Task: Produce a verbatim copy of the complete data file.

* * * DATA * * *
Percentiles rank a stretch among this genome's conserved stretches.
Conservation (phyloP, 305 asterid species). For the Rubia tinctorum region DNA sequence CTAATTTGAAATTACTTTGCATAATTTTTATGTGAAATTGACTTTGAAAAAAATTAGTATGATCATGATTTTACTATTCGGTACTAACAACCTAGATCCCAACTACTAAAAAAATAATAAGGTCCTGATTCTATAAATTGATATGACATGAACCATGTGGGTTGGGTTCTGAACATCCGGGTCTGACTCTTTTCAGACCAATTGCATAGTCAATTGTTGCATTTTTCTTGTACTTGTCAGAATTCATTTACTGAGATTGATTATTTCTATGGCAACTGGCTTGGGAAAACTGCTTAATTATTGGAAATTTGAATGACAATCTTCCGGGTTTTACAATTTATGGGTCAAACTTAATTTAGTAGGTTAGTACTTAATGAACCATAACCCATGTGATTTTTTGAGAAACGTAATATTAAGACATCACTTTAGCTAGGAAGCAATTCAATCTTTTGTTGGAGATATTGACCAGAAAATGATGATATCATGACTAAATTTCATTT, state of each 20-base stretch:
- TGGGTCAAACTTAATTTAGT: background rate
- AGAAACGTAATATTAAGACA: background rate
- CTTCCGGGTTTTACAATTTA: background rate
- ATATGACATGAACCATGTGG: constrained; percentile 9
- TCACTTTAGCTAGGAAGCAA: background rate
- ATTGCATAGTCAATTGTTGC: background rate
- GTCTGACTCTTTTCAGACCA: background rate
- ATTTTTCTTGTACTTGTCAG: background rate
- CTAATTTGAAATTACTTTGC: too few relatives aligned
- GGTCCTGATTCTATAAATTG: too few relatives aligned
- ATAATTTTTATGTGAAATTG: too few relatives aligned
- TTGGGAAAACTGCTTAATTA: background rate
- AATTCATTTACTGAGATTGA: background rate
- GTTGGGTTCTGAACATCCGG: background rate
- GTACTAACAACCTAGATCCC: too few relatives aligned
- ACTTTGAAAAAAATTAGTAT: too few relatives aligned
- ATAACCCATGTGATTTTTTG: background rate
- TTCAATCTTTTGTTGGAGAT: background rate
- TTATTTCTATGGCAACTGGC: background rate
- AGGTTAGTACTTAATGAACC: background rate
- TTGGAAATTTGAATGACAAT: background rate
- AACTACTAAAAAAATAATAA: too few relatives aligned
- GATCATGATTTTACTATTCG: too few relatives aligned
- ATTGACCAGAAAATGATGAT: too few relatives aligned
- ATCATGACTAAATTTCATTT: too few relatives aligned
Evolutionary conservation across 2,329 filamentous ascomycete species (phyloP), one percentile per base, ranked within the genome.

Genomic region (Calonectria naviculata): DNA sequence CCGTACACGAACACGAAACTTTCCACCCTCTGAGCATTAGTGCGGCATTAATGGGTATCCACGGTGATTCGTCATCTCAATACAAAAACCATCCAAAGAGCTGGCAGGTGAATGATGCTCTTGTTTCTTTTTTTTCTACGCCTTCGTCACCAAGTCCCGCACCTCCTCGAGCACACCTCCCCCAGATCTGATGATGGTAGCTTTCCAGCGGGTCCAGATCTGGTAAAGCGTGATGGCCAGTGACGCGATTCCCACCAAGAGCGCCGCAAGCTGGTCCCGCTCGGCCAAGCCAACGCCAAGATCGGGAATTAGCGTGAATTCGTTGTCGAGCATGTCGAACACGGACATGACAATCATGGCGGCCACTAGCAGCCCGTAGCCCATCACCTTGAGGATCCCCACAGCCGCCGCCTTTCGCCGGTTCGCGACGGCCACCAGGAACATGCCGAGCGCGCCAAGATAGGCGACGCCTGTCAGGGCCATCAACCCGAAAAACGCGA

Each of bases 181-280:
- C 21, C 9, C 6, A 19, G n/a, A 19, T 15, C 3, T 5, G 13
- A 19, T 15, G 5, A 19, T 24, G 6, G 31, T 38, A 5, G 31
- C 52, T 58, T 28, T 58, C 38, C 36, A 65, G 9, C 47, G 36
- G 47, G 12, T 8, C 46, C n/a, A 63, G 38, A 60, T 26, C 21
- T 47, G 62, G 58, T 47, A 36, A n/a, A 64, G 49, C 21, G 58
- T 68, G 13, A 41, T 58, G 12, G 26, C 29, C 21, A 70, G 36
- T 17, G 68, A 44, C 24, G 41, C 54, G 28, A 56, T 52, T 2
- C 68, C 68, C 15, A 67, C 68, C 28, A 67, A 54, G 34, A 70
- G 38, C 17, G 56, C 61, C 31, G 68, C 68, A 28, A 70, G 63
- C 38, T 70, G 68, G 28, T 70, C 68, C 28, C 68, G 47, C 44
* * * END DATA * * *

Percentiles rank a stretch among this genome's conserved stretches.
Conservation (phyloP, 305 asterid species). For the Rubia tinctorum region DNA sequence CTAATTTGAAATTACTTTGCATAATTTTTATGTGAAATTGACTTTGAAAAAAATTAGTATGATCATGATTTTACTATTCGGTACTAACAACCTAGATCCCAACTACTAAAAAAATAATAAGGTCCTGATTCTATAAATTGATATGACATGAACCATGTGGGTTGGGTTCTGAACATCCGGGTCTGACTCTTTTCAGACCAATTGCATAGTCAATTGTTGCATTTTTCTTGTACTTGTCAGAATTCATTTACTGAGATTGATTATTTCTATGGCAACTGGCTTGGGAAAACTGCTTAATTATTGGAAATTTGAATGACAATCTTCCGGGTTTTACAATTTATGGGTCAAACTTAATTTAGTAGGTTAGTACTTAATGAACCATAACCCATGTGATTTTTTGAGAAACGTAATATTAAGACATCACTTTAGCTAGGAAGCAATTCAATCTTTTGTTGGAGATATTGACCAGAAAATGATGATATCATGACTAAATTTCATTT, state of each 20-base stretch:
- TGGGTCAAACTTAATTTAGT: background rate
- AGAAACGTAATATTAAGACA: background rate
- CTTCCGGGTTTTACAATTTA: background rate
- ATATGACATGAACCATGTGG: constrained; percentile 9
- TCACTTTAGCTAGGAAGCAA: background rate
- ATTGCATAGTCAATTGTTGC: background rate
- GTCTGACTCTTTTCAGACCA: background rate
- ATTTTTCTTGTACTTGTCAG: background rate
- CTAATTTGAAATTACTTTGC: too few relatives aligned
- GGTCCTGATTCTATAAATTG: too few relatives aligned
- ATAATTTTTATGTGAAATTG: too few relatives aligned
- TTGGGAAAACTGCTTAATTA: background rate
- AATTCATTTACTGAGATTGA: background rate
- GTTGGGTTCTGAACATCCGG: background rate
- GTACTAACAACCTAGATCCC: too few relatives aligned
- ACTTTGAAAAAAATTAGTAT: too few relatives aligned
- ATAACCCATGTGATTTTTTG: background rate
- TTCAATCTTTTGTTGGAGAT: background rate
- TTATTTCTATGGCAACTGGC: background rate
- AGGTTAGTACTTAATGAACC: background rate
- TTGGAAATTTGAATGACAAT: background rate
- AACTACTAAAAAAATAATAA: too few relatives aligned
- GATCATGATTTTACTATTCG: too few relatives aligned
- ATTGACCAGAAAATGATGAT: too few relatives aligned
- ATCATGACTAAATTTCATTT: too few relatives aligned
Evolutionary conservation across 2,329 filamentous ascomycete species (phyloP), one percentile per base, ranked within the genome.

Genomic region (Calonectria naviculata): DNA sequence CCGTACACGAACACGAAACTTTCCACCCTCTGAGCATTAGTGCGGCATTAATGGGTATCCACGGTGATTCGTCATCTCAATACAAAAACCATCCAAAGAGCTGGCAGGTGAATGATGCTCTTGTTTCTTTTTTTTCTACGCCTTCGTCACCAAGTCCCGCACCTCCTCGAGCACACCTCCCCCAGATCTGATGATGGTAGCTTTCCAGCGGGTCCAGATCTGGTAAAGCGTGATGGCCAGTGACGCGATTCCCACCAAGAGCGCCGCAAGCTGGTCCCGCTCGGCCAAGCCAACGCCAAGATCGGGAATTAGCGTGAATTCGTTGTCGAGCATGTCGAACACGGACATGACAATCATGGCGGCCACTAGCAGCCCGTAGCCCATCACCTTGAGGATCCCCACAGCCGCCGCCTTTCGCCGGTTCGCGACGGCCACCAGGAACATGCCGAGCGCGCCAAGATAGGCGACGCCTGTCAGGGCCATCAACCCGAAAAACGCGA

Each of bases 181-280:
- C 21, C 9, C 6, A 19, G n/a, A 19, T 15, C 3, T 5, G 13
- A 19, T 15, G 5, A 19, T 24, G 6, G 31, T 38, A 5, G 31
- C 52, T 58, T 28, T 58, C 38, C 36, A 65, G 9, C 47, G 36
- G 47, G 12, T 8, C 46, C n/a, A 63, G 38, A 60, T 26, C 21
- T 47, G 62, G 58, T 47, A 36, A n/a, A 64, G 49, C 21, G 58
- T 68, G 13, A 41, T 58, G 12, G 26, C 29, C 21, A 70, G 36
- T 17, G 68, A 44, C 24, G 41, C 54, G 28, A 56, T 52, T 2
- C 68, C 68, C 15, A 67, C 68, C 28, A 67, A 54, G 34, A 70
- G 38, C 17, G 56, C 61, C 31, G 68, C 68, A 28, A 70, G 63
- C 38, T 70, G 68, G 28, T 70, C 68, C 28, C 68, G 47, C 44